A somewhat surprising new report shows that the Obama administration has been even more aggressive in rolling back environmental protections than his predecessor. Rachel Cernansky reported on the news this morning, and the gist is this: The Center for Progressive Reform analyzed data gathered from the White House Office of Information and Regulatory Affairs (OIRA) over the last 10 years, and reveals that the Obama administration has entertained an astonishing number of industry lobbyists, after which it often proceeded to weaken an also-astonishing number of environmental rules.
The amount of time spent with lobbyists and the number of slackened regulations each exceed those tallied during the Bush Administration. Under Bush, the Guardian reports that "Environmental regulations made up only 10% of OIRA business ... but 36% of the office's business was meeting with outside lobbyists." Obama's OIRA, by comparison, has spent "51% of its time discussing pending environmental regulations with industry lobbyists". Under Bush, OIRA subsequently weakened 84% of the EPA rules it discussed. Under Obama, it was 85%.Thus, Obama's office has weakened more environmental protections than Bush did, the report alleges.
How can that be? How did a president who clearly understands climate change, supports serious efforts to reduce pollution, and respects our scientific institutions come to be as ineffective as his predecessor, who did none of the above? In a word, he compromised. Again and again. Pundits can't get enough of this evaluation of the Obama presidency, largely because it's true: Obama is hell-bent on being seen as a great compromiser who can bridge the political divide with his unparalleled reasonableness. Republicans have responded to his proverbial fig leaf by refusing to compromise on anything (see: the debt ceiling debacle, health care reform, anything), in order to make him look foolish and ineffective.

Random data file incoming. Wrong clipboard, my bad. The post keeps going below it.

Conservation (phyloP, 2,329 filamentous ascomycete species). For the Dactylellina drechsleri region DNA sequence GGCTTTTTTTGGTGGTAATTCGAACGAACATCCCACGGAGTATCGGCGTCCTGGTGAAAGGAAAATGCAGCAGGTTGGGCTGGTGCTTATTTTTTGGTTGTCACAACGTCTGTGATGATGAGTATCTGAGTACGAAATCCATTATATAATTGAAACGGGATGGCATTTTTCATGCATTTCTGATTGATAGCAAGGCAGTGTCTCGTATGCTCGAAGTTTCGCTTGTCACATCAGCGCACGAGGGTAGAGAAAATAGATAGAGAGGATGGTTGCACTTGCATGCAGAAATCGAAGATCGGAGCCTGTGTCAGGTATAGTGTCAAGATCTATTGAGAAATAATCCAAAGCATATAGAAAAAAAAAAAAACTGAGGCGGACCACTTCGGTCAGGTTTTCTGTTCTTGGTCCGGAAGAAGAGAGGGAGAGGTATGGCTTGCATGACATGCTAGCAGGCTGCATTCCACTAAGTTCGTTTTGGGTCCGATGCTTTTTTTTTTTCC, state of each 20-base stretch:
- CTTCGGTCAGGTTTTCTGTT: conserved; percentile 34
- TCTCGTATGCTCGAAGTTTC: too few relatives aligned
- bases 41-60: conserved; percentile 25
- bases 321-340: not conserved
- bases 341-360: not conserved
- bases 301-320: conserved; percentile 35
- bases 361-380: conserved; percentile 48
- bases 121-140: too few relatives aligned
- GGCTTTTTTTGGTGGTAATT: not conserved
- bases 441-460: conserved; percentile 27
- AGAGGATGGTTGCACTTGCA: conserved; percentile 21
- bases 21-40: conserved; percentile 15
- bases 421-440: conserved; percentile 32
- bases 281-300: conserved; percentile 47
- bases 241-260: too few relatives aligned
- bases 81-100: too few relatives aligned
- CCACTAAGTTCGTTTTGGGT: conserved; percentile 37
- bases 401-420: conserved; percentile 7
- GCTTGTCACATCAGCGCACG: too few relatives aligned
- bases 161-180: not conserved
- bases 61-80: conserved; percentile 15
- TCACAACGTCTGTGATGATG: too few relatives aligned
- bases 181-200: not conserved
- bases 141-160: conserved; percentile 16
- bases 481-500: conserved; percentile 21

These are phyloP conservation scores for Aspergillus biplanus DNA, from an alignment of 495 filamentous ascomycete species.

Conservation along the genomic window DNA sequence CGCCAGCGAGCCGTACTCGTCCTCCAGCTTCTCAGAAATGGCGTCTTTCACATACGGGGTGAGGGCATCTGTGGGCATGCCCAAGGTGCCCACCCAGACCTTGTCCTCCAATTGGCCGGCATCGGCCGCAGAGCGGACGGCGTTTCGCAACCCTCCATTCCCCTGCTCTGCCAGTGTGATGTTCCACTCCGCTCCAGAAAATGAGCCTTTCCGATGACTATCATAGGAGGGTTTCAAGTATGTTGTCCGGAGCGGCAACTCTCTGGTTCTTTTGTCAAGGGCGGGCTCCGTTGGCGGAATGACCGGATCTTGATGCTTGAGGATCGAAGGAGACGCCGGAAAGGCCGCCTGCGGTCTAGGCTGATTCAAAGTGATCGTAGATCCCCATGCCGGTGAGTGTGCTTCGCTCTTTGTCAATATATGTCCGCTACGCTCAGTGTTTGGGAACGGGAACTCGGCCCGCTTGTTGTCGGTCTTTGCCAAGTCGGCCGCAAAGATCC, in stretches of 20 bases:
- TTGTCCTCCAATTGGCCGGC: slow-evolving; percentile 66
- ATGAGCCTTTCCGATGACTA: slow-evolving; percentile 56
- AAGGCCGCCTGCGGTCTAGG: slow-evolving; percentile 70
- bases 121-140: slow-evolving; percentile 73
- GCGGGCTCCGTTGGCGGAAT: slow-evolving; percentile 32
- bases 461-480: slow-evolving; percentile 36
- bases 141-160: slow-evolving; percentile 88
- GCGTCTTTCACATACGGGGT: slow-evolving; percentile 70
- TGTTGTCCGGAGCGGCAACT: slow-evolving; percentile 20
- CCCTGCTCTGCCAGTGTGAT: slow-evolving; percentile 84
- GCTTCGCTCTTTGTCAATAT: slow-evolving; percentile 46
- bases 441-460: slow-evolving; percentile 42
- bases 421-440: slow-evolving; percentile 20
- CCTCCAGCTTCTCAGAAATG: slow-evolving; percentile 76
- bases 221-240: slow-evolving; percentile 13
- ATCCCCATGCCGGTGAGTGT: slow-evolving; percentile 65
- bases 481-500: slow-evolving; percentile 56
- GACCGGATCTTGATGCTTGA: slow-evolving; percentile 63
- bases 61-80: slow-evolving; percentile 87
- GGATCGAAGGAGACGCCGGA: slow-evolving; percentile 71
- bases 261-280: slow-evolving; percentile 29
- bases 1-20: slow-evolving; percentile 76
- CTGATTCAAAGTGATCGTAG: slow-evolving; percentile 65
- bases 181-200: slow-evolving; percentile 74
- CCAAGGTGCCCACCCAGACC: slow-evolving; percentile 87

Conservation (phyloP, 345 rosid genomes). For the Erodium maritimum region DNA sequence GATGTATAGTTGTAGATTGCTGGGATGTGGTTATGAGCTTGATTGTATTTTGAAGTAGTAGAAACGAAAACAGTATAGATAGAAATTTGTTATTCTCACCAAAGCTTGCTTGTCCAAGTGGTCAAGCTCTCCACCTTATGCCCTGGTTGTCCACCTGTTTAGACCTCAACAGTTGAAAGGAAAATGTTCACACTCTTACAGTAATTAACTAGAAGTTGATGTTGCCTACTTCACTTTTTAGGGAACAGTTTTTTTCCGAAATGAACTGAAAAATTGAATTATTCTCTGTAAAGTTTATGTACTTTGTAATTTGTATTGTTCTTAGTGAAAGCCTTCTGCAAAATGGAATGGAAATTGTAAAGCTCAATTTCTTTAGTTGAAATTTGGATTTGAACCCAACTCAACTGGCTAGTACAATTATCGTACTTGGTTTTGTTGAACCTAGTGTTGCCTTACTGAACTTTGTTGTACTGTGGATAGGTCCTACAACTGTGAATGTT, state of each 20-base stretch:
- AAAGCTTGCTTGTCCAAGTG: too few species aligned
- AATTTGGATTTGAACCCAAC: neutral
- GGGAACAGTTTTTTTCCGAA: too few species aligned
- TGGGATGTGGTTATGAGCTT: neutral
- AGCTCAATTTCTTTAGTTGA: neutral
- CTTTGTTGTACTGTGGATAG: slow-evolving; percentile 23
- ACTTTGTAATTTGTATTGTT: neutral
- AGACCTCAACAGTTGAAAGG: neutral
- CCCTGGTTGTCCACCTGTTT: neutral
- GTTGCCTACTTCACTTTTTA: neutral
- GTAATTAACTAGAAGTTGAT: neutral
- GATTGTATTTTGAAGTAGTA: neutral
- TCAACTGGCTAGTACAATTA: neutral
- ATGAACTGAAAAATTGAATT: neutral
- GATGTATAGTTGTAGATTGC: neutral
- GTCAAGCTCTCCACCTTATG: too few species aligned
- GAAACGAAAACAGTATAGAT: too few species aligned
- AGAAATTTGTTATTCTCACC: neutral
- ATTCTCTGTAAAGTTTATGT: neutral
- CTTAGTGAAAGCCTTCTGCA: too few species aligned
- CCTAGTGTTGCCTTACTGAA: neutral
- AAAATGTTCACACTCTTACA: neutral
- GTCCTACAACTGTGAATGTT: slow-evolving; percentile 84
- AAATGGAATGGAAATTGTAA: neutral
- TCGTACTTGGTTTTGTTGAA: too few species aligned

When Republicans refused to vote to extend the debt ceiling unless they got deep federal spending cuts, Obama and the Democrats caved. When industry complained that the proposed EPA rules designed to rein in dangerous ozone pollution were too strict, Obama caved. And so on and so forth. Evidently, this propensity for caving, er, compromising, pertains not just to big federal battles, but the more mundane ones as well. When a lobbyist for the oil company shows up at OIRA's door and complains that a new pollution rule will hurt business, it turns out that more likely than not, he'll at least partially get his way -- and public health and the environment suffer as a result.
Environmentalists loathed Bush for being so cocksure and dismissive on green matters. His administration ignored climate change, opened vast swaths of public land for oil and gas exploration, and repeatedly flew in the face of its own EPA. But Obama's administration has done all of the same things, for different reasons. Where Bush bent the rules with brash, executive authority, Obama did so in the name of comprise. We may be more apt to despise Bush because of his vehement ignorance, his brazen, public flouting of science and common sense. But Obama's measured, hyper-rational demeanor has nonetheless yielded similar results.
By allowing industry to trample him -- Obama is desperate not to seem 'anti-business', a laughable allegation the business community lodged at him to get some leverage -- he has ended up accomplishing very little in the environmental arena, and indeed, taken some backwards steps. Yes, there was the R&D for cleantech in the stimulus bill, and the laudable CAFE fuel efficiency standards. But he's also expanded drilling more than Bush, failed to make any headway at all on pricing carbon emissions, and has leaned on his EPA to delay important regulations. He believes that by making these compromises with industry, he will be seen as a reasonable, bipartisan leader. He is wrong. All that has happened is his opponents have learned that they can get what they want by being obstinate.
That environmentalists have felt let down Barack Obama is no revelation. After getting fed up with all of the above, the biggest green groups in the nation took to threatening not to back his reelection if he approved a tar sands oil pipeline proposed to run through the heart of the midwest. Obama relented, and delayed the pipeline. But the disappointment lingers: a presidency once poised to be the greenest in memory has time and again failed to deliver.
Worst of all, he's not even ignorant. He's just too damn eager to compromise.